If you are approached by a suspicious looking stranger, cross the street.
Walk with confidence. Look like you know where you’re going.
Ignore comments from strangers.
If someone touches or pushes you, try to move away quickly.
Avoid shortcuts. Don’t walk through alleys.
Plan your route and remain alert when walking anywhere.
Whenever possible, don’t walk alone at night.
Don’t carry a weapon – it can be used against you.
If someone demands your purse or money, give it to them.
Coming Home Late at Night
Enter your home through the front door, not the back door.
Know what stores are open in your neighborhood at night. If you suspect that you are being followed, stay away from empty streets and head for the store you know is open. If it’s a bar, don’t hesitate to go in.
If someone drops you off at home by auto, ask the driver to wait until you are safely inside.
If a motorist bothers you while you are walking, turn around and walk in the opposite direction of the car. Do this as often as necessary and he should get discouraged.
When at Home
Have your key ready before you get to the front door.
Make sure your entrance area is well lit.
Be aware of areas where strangers could hide.
If you live in an apartment, don’t be polite and hold the lobby door open for a stranger who has been waiting.
List only your last name and first initial in your mailbox.
Use deadbolt locks and chains on doors.
Always keep your door locked
If you have a peephole look through it to see who is at the door before opening the door.
Never open the door to anyone unless you know them.
Always ask repairmen to show identification before letting them into your home.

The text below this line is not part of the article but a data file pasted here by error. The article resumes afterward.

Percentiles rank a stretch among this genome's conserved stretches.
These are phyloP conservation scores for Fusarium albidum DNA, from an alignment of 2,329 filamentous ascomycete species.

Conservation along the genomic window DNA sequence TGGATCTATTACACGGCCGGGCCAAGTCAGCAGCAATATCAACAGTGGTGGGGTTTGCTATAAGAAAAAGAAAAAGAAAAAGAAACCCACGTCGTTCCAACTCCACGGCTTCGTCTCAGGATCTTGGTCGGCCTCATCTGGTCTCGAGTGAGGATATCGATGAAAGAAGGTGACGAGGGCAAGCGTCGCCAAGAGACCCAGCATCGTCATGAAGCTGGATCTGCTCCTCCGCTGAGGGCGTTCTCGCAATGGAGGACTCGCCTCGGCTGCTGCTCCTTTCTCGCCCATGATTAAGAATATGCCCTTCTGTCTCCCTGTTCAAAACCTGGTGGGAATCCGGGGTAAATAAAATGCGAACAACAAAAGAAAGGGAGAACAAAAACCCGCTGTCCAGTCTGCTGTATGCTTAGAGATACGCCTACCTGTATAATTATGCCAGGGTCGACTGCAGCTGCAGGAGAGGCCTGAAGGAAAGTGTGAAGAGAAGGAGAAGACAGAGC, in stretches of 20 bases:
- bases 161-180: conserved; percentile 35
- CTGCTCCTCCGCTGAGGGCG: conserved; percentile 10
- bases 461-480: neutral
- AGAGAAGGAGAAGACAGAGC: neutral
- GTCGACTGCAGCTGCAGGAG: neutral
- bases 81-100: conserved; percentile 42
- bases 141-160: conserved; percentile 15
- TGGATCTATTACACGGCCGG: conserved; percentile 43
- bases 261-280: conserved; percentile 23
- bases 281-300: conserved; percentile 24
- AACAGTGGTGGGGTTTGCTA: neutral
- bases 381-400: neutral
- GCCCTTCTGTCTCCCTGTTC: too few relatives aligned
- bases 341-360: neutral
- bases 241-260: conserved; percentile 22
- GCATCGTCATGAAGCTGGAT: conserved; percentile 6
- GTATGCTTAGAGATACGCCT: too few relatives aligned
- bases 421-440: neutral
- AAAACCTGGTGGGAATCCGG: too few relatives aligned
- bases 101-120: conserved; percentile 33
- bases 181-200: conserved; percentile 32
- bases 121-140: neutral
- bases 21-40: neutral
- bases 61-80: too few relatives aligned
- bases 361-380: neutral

Don’t buzz someone inside unless you know them
If a stranger wants to use your phone for any kind of call from business to emergency, keep him out and you make the call for them. Any problems or doubt? Call the police.
If you arrive home and find your door open, don’t go inside. Call the police from a pay phone or neighbor’s house and ask them to meet you.
Trust your instincts. Don’t get on the elevator with a stranger if your own good judgment warns you against it. Need an excuse to avoid embarrassment? Say something like, “Oh, I forgot my mail.”
When in Your Car
Keep your car in good condition and keep the gas tank filled.
Use major streets whenever possible and park near your destination.
Phone in advance and let people at your destination know your approximate time of arrival.
Keep windows rolled up except for a small ventilation space and keep your doors locked.
If someone attempts to force you off the road, don’t panic. Blow your horn constantly to attract attention. If you are forced over, as soon as you stop put your car in reverse and back away. Keep blowing the horn and moving the car as much as possible.
If you suspect that someone is following you, make a few turns down active streets if possible. If the auto you suspect is following you makes the same turns as you, head for the nearest police station or open store. Don’t try to make it to your own quiet residential area.
Try to park your car in a well lit area. This is good not only from the standpoint of discouraging a personal attack on you but also for reducing the chance of auto theft. Look around before you get out of your car.
Before getting into your car, look inside first to make sure no one is hiding in the back seat. When leaving your car, make sure it is locked.